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Evidence that breast cancer risk at the 2q35 locus is mediated through IGFBP5 regulation.
Maya Ghoussaini, Stacey L Edwards, Kyriaki Michailidou, Silje Nord, Richard Cowper-Sal Lari, Kinjal Desai, Siddhartha Kar, Kristine M Hillman, Susanne Kaufmann, Dylan M Glubb, Jonathan Beesley, Joe Dennis, Manjeet K Bolla, Qin Wang, Ed Dicks, Qi Guo, Marjanka K Schmidt, Mitul Shah, Robert Luben, Judith Brown, Kamila Czene, Hatef Darabi, Mikael Eriksson, Daniel Klevebring, Stig E Bojesen, Børge G Nordestgaard, Sune F Nielsen, Henrik Flyger, Diether Lambrechts, Bernard Thienpont, Patrick Neven, Hans Wildiers, Annegien Broeks, Laura J Van't Veer, Emiel J Th Rutgers, Fergus J Couch, Janet E Olson, Emily Hallberg, Celine Vachon, Jenny Chang-Claude, Anja Rudolph, Petra Seibold, Dieter Flesch-Janys, Julian Peto, Isabel Dos-Santos-Silva, Lorna Gibson, Heli Nevanlinna, Taru A Muranen, Kristiina Aittomäki, Carl Blomqvist, Per Hall, Jingmei Li, Jianjun Liu, Keith Humphreys, Daehee Kang, Ji-Yeob Choi, Sue K Park, Dong-Young Noh, Keitaro Matsuo, Hidemi Ito, Hiroji Iwata, Yasushi Yatabe, Pascal Guénel, Thérèse Truong, Florence Menegaux, Marie Sanchez, Barbara Burwinkel, Frederik Marme, Andreas Schneeweiss, Christof Sohn, Anna H Wu, Chiu-Chen Tseng, David Van Den Berg, Daniel O Stram, Javier Benitez, M Pilar Zamora, Jose Ignacio Arias Perez, Primitiva Menéndez, Xiao-Ou Shu, Wei Lu, Yu-Tang Gao, Qiuyin Cai, Angela Cox, Simon S Cross, Malcolm W R Reed, Irene L Andrulis, Julia A Knight, Gord Glendon, Sandrine Tchatchou, Elinor J Sawyer, Ian Tomlinson, Michael J Kerin, Nicola Miller, Christopher A Haiman, Brian E Henderson, Fredrick Schumacher, Loic Le Marchand, Annika Lindblom, Sara Margolin, Soo Hwang Teo, Cheng Har Yip, Daphne S C Lee, Tien Y Wong, Maartje J Hooning, John W M Martens, J Margriet Collée, Carolien H M van Deurzen, John L Hopper, Melissa C Southey, Helen Tsimiklis, Miroslav K Kapuscinski, Chen-Yang Shen, Pei-Ei Wu, Jyh-Cherng Yu, Shou-Tung Chen, Grethe Grenaker Alnæs, Anne-Lise Borresen-Dale, Graham G Giles, Roger L Milne, Catriona McLean, Kenneth Muir, Artitaya Lophatananon, Sarah Stewart-Brown, Pornthep Siriwanarangsan, Mikael Hartman, Hui Miao, Shaik Ahmad Bin Syed Buhari, Yik Ying Teo, Peter A Fasching, Lothar Haeberle, Arif B Ekici, Matthias W Beckmann, Hermann Brenner, Aida Karina Dieffenbach, Volker Arndt, Christa Stegmaier, Anthony Swerdlow, Alan Ashworth, Nick Orr, Minouk J Schoemaker, Montserrat Garcia-Closas, Jonine Figueroa, Stephen J Chanock, Jolanta Lissowska, Jacques Simard, Mark S Goldberg, France Labrèche, Martine Dumont, Robert Winqvist, Katri Pylkäs, Arja Jukkola-Vuorinen, Hiltrud Brauch, Thomas Brüning, Yon-Dschun Koto, Paolo Radice, Paolo Peterlongo, Bernardo Bonanni, Sara Volorio, Thilo Dörk, Natalia V Bogdanova, Sonja Helbig, Arto Mannermaa, Vesa Kataja, Veli-Matti Kosma, Jaana M Hartikainen, Peter Devilee, Robert A E M Tollenaar, Caroline Seynaeve, Christi J van Asperen, Anna Jakubowska, Jan Lubiński, Katarzyna Jaworska-Bieniek, Katarzyna Durda, Susan Slager, Amanda E Toland, Christine B Ambrosone, Drakoulis Yannoukakos, Suleeporn Sangrajrang, Valerie Gaborieau, Paul Brennan, James McKay, Ute Hamann, Diana Torres, Wei Zheng, Jirong Long, Hoda Anton-Culver, Susan L Neuhausen, Craig Luccarini, Caroline Baynes, Shahana Ahmed, Mel Maranian, Catherine S Healey, Anna González-Neira, Guillermo Pita, M Rosario Alonso, Nuria Alvarez, Daniel Herrero, Daniel C Tessier, Daniel Vincent, Francois Bacot, Ines de Santiago, Jason Carroll, Carlos Caldas, Melissa A Brown, Mathieu Lupien, Vessela N Kristensen, Paul D P Pharoah, Georgia Chenevix-Trench, Juliet D French, Douglas F Easton, Alison M Dunning, .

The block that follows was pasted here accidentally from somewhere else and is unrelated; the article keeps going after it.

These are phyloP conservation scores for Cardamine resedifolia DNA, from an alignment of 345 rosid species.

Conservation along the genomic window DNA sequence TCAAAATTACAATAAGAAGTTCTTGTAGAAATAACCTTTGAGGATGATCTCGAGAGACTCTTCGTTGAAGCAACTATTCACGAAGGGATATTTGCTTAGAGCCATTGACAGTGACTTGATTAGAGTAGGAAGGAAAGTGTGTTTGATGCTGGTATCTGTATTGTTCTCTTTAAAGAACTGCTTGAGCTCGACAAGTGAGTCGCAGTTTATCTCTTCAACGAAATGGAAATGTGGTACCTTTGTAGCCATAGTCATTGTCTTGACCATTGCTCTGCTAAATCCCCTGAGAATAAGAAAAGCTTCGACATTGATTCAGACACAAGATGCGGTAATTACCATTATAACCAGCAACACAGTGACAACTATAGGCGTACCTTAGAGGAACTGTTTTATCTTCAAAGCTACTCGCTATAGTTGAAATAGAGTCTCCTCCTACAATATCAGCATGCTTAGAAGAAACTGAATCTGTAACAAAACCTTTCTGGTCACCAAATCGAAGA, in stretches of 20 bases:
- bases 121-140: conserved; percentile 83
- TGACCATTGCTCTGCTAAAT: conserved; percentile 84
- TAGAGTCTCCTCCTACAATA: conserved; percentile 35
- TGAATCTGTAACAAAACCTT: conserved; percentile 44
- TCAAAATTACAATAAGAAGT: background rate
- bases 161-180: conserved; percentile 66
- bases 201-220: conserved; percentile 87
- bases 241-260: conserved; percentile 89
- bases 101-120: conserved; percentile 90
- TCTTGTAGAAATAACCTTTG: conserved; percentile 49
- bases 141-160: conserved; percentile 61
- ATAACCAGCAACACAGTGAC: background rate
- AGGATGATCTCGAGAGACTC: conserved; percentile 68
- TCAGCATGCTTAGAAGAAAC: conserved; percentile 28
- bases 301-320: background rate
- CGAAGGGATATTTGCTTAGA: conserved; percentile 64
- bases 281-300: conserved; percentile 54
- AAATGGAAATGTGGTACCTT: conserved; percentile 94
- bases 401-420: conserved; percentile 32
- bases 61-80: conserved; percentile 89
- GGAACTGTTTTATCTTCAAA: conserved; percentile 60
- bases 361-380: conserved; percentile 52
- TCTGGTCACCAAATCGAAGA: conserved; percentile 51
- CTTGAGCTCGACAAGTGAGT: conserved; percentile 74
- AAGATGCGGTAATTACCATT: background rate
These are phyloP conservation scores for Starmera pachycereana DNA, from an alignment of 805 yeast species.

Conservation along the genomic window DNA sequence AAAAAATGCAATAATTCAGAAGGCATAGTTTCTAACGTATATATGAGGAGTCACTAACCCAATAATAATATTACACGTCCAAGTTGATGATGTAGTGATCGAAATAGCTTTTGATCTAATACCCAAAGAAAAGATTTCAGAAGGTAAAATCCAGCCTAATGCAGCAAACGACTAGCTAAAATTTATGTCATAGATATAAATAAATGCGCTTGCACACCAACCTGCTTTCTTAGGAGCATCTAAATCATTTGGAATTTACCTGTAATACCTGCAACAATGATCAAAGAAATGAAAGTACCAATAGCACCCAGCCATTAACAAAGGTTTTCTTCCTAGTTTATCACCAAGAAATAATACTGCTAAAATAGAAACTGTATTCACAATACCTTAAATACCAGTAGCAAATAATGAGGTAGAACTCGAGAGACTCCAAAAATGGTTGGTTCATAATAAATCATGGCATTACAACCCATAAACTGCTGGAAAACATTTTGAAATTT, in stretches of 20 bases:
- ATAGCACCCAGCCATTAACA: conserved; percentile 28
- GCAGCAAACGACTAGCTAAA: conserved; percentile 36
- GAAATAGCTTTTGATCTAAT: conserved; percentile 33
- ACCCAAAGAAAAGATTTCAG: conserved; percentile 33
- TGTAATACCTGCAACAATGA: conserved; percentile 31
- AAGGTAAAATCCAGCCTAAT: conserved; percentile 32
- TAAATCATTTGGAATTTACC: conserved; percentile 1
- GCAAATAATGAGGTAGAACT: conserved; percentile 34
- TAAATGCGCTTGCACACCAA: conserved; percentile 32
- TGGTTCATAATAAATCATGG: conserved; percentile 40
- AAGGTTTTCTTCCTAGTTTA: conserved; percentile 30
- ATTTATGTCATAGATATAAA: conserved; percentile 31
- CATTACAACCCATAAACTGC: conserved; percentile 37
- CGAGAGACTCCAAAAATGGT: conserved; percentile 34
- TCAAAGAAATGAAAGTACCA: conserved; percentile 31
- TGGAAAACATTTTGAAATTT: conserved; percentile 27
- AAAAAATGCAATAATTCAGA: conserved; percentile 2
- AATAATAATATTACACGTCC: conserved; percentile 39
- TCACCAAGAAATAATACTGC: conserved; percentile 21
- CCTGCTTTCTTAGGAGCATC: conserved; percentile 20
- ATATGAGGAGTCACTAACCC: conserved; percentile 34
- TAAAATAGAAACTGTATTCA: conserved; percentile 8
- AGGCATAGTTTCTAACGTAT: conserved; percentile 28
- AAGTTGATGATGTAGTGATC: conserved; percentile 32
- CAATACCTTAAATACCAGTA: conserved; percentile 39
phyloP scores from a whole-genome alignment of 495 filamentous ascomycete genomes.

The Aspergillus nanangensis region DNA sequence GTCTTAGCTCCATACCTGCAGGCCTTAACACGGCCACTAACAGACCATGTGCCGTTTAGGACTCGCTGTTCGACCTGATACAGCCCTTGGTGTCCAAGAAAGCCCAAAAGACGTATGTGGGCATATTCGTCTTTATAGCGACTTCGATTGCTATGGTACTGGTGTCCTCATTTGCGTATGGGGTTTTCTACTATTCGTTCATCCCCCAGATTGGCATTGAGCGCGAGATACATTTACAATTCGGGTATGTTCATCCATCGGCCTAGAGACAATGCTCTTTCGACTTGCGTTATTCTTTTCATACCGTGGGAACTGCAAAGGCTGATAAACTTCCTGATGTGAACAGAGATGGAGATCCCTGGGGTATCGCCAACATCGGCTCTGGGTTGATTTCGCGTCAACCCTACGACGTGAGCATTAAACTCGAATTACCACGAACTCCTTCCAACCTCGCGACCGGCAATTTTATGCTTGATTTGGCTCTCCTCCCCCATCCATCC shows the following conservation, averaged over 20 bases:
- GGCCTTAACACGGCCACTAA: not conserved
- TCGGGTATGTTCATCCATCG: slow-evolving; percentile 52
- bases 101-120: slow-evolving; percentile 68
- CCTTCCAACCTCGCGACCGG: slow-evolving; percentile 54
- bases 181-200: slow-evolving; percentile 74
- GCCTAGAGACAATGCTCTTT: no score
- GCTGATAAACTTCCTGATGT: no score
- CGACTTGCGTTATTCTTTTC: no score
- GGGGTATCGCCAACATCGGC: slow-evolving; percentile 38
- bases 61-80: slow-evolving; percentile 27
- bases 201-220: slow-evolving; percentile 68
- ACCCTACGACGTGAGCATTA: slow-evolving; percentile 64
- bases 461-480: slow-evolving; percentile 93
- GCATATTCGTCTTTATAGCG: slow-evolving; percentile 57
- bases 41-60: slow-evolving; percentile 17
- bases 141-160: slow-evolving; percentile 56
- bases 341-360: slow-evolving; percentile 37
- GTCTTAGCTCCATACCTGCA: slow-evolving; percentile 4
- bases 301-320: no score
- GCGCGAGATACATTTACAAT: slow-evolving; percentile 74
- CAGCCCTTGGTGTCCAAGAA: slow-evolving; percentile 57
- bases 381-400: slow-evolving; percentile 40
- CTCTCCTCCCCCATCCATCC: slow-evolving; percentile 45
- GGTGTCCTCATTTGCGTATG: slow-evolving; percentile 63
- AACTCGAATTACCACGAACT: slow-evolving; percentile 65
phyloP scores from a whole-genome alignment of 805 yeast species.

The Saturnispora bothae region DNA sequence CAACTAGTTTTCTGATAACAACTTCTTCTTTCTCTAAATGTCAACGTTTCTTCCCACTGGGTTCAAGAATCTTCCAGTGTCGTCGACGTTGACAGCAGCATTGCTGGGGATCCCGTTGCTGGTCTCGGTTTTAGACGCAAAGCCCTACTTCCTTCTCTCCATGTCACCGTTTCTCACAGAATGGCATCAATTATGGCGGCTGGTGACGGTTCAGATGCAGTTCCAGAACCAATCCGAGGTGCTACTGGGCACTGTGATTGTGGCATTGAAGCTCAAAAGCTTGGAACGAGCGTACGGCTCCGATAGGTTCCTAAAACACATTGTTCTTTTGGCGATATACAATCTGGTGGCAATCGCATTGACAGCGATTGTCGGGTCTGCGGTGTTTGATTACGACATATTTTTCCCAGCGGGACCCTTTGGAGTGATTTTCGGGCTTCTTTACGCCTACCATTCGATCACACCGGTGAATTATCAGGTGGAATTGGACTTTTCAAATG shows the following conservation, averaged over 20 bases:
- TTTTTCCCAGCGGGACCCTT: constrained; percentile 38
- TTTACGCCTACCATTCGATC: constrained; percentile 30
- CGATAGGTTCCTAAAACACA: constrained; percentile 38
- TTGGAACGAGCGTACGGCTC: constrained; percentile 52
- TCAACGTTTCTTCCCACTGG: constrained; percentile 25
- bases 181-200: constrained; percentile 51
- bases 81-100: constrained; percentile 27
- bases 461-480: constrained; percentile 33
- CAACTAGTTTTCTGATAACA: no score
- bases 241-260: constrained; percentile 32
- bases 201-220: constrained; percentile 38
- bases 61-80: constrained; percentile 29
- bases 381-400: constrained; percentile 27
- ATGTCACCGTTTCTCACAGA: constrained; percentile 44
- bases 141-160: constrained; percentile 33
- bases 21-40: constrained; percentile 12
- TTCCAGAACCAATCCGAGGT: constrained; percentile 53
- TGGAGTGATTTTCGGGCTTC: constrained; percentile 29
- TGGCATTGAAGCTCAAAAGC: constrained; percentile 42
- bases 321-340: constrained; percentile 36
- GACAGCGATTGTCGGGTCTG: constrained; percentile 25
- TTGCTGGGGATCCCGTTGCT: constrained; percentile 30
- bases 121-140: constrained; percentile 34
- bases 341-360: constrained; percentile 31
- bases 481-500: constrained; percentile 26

Nat Commun
PUBLISHED: 03-12-2014